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Russia just launched a 70 MW floating nuclear power plant to the Arctic Ocean

Elevated bamboo peace bridge for the Korean Demilitarized Zone unveiled by Shigeru Ban and Jae-Eun Choi

January 2, 2018 by  
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South Korean artist Jae-Eun Choi is teaming up with prolific architect Shigeru Ban to bridge a peaceful relationship between the two enemy nations of the Korean peninsula. The artist and architect propose to install a garden-lined bamboo bridge called “Dreaming of Earth” within the Korean DMZ area, which has grown into a unique wildlife sanctuary over the decades of tension between the two countries. The ambitious project includes an elevated  bamboo walkway with various meditation pavilions that would span roughly eight miles through the two warring countries. On a mission to create common peaceful zone that would sit strategically between the two enemy nations, Jae-Eun Choi and Shigeru Ban unveiled the design behind Dreaming of Earth at the 2016 Venice Biennale. The bridge would comprise a small, peaceful gesture within the 160-mile-long, 2.5-mile-wide DMZ zone that separates the two countries. The area has been a no-man’s land of sorts for more than half a century and as such, has naturally converted into a beautiful wildlife sanctuary where native plants and animals live in harmony. Related: 10 groundbreaking designs by Shigeru Ban that changed our ideas about architecture Choi’s project envisions a long curving bridge that would sit off the ground to protect visitors from DMZ landmine. A bamboo tower  with an internal winding staircase would lead up to a viewing platform to allow visitors to take in the spectacular surrounding nature. At every kilometer, a different open-air “Jung Ja” meditation pavilion would invite guests to enjoy the peaceful serenity of the area. Each pavilion would be designed by a different designer, including Danish artist Olafur Eliasson , Sebastian Behmann, Bijoy Jain, Seung H-sang, Minsuk Cho, and artists like Lee Ufan and Lee Bul, Tadashi Kawamata, + Shigeru Ban + Jae-Eun Choi Via LA times Images via Shigeru Ban and WikiCommons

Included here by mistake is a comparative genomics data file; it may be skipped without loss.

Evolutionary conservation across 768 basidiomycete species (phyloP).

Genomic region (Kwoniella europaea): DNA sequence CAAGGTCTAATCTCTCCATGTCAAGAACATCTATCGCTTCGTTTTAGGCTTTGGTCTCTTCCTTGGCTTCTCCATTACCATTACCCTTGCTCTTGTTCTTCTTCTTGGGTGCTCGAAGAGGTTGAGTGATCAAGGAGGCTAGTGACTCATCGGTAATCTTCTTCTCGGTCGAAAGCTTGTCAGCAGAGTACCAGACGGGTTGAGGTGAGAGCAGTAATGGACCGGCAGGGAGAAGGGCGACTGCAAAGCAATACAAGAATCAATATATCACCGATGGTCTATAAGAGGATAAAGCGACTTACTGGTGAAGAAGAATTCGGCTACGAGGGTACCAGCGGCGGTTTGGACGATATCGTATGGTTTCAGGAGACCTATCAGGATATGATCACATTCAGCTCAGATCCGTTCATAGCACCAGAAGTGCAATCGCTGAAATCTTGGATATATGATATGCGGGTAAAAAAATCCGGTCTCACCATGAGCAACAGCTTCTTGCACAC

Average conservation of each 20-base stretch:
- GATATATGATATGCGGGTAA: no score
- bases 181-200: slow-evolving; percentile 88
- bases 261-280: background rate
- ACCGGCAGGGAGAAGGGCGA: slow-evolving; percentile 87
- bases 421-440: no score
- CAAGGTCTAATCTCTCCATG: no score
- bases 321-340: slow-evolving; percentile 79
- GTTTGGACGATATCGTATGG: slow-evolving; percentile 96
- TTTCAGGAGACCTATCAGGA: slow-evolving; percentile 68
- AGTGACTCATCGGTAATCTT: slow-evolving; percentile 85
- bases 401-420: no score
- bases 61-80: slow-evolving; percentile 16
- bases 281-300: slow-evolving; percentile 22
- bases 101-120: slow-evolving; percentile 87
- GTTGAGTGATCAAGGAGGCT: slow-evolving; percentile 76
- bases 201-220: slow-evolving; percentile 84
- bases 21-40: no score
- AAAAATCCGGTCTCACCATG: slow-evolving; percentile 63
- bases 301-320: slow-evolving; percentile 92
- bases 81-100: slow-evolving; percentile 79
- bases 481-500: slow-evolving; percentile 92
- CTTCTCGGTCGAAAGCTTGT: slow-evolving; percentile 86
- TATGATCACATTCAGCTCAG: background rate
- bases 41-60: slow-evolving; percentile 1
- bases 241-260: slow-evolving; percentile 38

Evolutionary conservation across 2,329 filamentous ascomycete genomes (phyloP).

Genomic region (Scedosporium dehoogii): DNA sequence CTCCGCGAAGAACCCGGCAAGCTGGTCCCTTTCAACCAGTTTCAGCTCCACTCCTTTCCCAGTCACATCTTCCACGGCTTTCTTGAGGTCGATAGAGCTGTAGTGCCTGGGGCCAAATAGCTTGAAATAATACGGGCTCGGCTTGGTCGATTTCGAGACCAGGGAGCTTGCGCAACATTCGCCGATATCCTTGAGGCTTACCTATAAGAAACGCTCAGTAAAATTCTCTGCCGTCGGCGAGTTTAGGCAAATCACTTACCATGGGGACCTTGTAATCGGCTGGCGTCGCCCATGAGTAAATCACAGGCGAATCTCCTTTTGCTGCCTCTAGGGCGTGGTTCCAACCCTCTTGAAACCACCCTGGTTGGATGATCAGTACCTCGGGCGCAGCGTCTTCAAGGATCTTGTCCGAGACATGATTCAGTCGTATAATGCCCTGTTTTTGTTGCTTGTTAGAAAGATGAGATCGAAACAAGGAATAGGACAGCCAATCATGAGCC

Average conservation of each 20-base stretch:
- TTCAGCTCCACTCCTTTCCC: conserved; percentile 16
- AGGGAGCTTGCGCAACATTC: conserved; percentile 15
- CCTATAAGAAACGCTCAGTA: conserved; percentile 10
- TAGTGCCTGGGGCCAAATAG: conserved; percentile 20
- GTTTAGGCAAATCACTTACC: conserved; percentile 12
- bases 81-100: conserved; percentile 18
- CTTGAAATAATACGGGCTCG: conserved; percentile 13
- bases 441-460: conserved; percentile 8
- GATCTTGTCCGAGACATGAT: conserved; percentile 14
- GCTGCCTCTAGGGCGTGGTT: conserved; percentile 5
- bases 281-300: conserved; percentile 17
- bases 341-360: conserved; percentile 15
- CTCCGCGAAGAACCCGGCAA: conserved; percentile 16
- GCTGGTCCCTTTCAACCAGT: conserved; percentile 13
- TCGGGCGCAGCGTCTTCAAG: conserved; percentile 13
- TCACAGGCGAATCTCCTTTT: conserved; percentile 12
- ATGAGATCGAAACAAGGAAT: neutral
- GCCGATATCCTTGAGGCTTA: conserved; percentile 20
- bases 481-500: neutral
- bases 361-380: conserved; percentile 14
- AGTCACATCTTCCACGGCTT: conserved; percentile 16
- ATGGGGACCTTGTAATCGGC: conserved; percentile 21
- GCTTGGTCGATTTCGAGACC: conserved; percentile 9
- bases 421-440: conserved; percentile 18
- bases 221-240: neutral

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Elevated bamboo peace bridge for the Korean Demilitarized Zone unveiled by Shigeru Ban and Jae-Eun Choi

These beautiful ceramic heaters help Mexicos vulnerable communities stay warm

October 23, 2017 by  
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These wonderful ceramic Nest heaters are designed to provide much-needed warmth to vulnerable communities in the region of Chiapas, Mexico . The prototypes, designed by Estudio äCo , utilize the properties of ceramics to dissipate and conserve heat. The ECN02 (fire ceramic nest 02) and ECN03 (electric ceramic nest 03) heaters feature durable shells that store and radiate heat for a long time. Not only are they energy-efficient – they also have a colorful, sleek look that’s universally appealing. Related: Egloo launches brilliant electricity-free heater that warms your home for just pennies a day The studio, led by Lucila Torres and Max Almeida, collaborated with Fernando González to develop the project. The team received $100,000 MXN ($5,200 USD) as winners of the Inédito award at the recently concluded Design Week Mexico. + Estudio äCo + Design Week Mexico

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These beautiful ceramic heaters help Mexicos vulnerable communities stay warm